Clobazam monotherapy for focal or generalized seizures

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Review question

We reviewed the evidence for clobazam monotherapy for the treatment of new-onset or untreated focal or generalized seizures.


Epilepsy is characterized by an abnormal propensity for the brain to have seizures, which are discrete episodes of abnormal neuronal electrical activity. Seizures may arise from a particular part (focal seizures) or whole of the brain at once (generalized seizures). In this review we assessed clobazam as monotherapy (single-drug treatment) for new-onset or untreated focal or generalized onset seizures.

Study characteristics

Our searches identified three studies of low quality comparing clobazam with carbamazepine and phenytoin for monotherapy of seizures. They included a multi-center study that compared the effectiveness of clobazam and carbamazepine monotherapy in 115 children with untreated epilepsy; a single-center study comparing clobazam with phenytoin in 48 adolescents and adults with neurocysticercosis; and a single-center study comparing clobazam with carbamazepine monotherapy in 43 children with benign childhood epilepsy with centrotemporal spikes (BCECTS). In clinical trials with anti-seizure medications, effectiveness is conventionally measured by the time a person remains on the allocated treatment, which reflects that the person will stop taking medicine either if it is ineffective or if there are unacceptable adverse effects.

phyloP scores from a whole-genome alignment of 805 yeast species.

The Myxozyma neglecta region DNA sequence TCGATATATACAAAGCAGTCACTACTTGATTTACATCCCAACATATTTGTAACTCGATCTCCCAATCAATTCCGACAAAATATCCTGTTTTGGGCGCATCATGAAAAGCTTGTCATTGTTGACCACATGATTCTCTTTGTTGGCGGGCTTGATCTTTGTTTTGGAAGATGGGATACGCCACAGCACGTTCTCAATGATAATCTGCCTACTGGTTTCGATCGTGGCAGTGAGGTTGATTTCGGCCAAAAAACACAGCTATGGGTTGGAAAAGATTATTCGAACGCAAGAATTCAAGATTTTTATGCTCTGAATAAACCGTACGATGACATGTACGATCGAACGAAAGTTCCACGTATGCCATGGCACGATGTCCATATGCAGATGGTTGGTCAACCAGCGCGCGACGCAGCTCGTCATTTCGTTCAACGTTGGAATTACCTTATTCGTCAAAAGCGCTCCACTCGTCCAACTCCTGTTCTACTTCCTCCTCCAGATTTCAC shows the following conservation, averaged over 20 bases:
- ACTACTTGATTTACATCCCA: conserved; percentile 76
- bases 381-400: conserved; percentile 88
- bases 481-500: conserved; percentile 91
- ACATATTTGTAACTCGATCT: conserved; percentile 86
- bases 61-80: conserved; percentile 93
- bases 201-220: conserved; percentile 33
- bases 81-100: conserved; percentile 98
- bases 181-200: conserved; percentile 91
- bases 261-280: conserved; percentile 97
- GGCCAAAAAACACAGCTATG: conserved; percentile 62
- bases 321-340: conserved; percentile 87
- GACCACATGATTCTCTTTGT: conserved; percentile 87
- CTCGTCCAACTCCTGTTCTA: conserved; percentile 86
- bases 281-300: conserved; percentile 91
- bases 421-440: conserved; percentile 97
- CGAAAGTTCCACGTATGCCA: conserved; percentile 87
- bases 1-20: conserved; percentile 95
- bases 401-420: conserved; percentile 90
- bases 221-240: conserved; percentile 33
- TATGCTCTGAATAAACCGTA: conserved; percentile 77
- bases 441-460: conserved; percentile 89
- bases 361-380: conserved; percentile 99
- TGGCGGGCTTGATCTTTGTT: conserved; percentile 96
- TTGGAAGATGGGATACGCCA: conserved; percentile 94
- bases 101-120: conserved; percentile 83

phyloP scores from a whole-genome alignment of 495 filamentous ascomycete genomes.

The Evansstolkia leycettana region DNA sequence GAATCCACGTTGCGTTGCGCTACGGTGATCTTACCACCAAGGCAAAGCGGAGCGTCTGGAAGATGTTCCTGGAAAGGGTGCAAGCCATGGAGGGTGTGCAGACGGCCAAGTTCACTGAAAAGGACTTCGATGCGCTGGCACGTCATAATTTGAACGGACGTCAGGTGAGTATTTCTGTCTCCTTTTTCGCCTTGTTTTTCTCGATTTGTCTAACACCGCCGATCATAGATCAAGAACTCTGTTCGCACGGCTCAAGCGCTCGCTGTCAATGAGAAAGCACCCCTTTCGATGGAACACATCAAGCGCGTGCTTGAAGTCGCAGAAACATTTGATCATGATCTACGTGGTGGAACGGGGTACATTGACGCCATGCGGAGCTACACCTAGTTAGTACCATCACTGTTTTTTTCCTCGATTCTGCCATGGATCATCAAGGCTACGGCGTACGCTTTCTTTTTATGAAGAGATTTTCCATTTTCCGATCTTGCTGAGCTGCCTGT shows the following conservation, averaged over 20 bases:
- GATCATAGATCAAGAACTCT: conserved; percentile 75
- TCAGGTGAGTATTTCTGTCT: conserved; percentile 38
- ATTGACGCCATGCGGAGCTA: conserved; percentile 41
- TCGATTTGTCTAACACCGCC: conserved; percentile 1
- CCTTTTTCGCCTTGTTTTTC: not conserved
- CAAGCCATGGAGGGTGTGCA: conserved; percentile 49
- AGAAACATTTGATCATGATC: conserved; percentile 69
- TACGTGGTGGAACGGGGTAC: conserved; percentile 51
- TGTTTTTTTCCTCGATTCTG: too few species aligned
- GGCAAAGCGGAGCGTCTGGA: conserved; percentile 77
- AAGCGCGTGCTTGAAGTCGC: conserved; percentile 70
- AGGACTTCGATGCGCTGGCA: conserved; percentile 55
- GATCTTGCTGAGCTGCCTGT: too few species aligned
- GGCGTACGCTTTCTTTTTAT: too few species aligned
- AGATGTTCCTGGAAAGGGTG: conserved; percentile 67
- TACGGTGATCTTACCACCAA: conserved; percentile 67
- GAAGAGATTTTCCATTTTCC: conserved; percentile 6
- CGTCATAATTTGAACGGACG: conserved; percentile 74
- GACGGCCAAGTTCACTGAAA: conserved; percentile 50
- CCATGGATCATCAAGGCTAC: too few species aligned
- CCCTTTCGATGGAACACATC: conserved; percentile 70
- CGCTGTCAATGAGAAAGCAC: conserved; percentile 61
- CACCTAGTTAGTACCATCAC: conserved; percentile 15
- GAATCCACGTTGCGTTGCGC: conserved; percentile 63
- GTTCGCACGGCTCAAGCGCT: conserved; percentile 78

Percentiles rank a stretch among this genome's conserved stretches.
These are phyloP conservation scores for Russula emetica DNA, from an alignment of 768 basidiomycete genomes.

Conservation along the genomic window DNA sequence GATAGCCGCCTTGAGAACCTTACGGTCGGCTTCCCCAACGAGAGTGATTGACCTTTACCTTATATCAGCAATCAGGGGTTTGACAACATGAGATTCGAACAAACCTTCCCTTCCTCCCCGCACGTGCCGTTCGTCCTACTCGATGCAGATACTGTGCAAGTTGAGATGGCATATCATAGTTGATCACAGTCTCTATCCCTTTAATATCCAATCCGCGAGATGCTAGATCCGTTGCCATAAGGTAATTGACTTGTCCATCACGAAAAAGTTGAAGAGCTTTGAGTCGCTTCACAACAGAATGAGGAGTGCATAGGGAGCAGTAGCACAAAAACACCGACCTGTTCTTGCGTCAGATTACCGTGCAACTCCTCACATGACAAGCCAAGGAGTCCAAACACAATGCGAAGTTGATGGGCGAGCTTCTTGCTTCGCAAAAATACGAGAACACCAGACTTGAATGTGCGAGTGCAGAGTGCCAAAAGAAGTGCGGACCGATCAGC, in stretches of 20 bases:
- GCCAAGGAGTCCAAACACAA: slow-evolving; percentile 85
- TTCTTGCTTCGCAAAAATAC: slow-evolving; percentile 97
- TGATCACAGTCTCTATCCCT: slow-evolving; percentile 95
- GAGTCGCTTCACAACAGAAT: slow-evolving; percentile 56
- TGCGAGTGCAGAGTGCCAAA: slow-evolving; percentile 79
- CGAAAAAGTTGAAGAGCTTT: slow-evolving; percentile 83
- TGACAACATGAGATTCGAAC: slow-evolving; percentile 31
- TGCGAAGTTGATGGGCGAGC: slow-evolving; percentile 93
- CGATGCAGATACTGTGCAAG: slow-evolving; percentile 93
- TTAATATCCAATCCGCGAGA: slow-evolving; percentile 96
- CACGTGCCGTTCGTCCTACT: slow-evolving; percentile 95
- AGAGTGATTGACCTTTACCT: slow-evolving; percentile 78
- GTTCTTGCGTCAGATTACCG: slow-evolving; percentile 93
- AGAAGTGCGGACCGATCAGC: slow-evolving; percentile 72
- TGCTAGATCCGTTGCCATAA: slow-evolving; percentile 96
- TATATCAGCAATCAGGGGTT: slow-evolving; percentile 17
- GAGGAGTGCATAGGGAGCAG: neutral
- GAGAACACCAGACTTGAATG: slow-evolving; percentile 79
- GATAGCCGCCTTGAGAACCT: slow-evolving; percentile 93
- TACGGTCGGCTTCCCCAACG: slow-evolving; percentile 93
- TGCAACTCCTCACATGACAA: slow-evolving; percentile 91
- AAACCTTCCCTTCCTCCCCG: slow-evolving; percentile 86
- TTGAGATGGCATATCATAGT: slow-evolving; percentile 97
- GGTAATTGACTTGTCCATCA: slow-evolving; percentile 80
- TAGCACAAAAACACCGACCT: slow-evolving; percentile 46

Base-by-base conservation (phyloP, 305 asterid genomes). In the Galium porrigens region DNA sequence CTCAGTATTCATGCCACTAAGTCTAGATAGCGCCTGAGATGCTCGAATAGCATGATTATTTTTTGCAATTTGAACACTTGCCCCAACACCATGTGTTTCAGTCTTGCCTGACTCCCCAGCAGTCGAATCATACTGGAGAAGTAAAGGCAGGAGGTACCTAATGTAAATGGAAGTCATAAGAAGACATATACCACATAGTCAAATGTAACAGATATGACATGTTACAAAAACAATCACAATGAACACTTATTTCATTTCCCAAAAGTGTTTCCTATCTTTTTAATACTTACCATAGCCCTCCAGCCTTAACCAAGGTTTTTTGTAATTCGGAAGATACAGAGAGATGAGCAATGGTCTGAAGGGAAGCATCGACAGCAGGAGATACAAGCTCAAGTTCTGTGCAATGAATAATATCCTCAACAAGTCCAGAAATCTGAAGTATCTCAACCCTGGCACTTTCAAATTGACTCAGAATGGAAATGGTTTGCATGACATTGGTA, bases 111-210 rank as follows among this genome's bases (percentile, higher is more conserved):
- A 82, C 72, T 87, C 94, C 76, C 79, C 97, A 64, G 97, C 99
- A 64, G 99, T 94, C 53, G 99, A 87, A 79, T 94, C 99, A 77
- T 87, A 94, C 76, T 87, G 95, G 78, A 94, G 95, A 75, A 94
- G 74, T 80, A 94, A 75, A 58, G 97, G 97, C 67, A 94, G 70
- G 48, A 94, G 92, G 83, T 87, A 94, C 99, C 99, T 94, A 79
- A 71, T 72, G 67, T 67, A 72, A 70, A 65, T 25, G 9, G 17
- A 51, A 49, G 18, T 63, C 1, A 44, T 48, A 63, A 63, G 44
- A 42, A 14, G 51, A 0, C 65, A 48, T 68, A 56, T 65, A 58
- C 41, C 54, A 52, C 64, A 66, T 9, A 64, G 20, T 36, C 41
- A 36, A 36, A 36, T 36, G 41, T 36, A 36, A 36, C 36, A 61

Key results

No significant advantage of clobazam over carbamazepine in people with previously untreated focal or generalized seizures was seen for retention at 12 months. A slight advantage of clobazam over phenytoin for retention at six months was noted in one study, which was limited to participants having seizures due to neurocysticercosis. No significant differences in proportion of BCECTS participants who achieved seizure freedom at four weeks, between four and 40 weeks, and during the last nine months of treatment between clobazam and carbamazepine were found. Also, no significant difference in the proportion of participants who achieved a 50% or greater reduction in their seizures at four weeks on clobazam versus carbamazepine was noted. However, participants randomized to clobazam achieved seizure control sooner than those treated with carbamazepine.

None of the studies measured the amount of time that participants remained on allocated treatment (retention time), or quality of life. We did assess data from the studies regarding the number of participants who remained on treatment at specific time points. However, we were unable to determine whether people with previously untreated focal or generalized seizures receiving clobazam were more likely to remain on treatment at 12 months than those given carbamazepine due to low numbers of participants in the study. One of the studies showed that social and academic outcomes improved in participants taking clobazam as well as carbamazepine; however, there was no comparative analysis.

Quality of evidence

At present, there is insufficient evidence to inform clinical practice regarding clobazam monotherapy in focal or generalized seizures. The quality of evidence for the outcomes was also affected by design issues and low sample-size. There is a definite need for well-designed, adequately powered, randomized controlled trials of clobazam monotherapy in people with new-onset/untreated seizures.

The evidence is current to March 2018.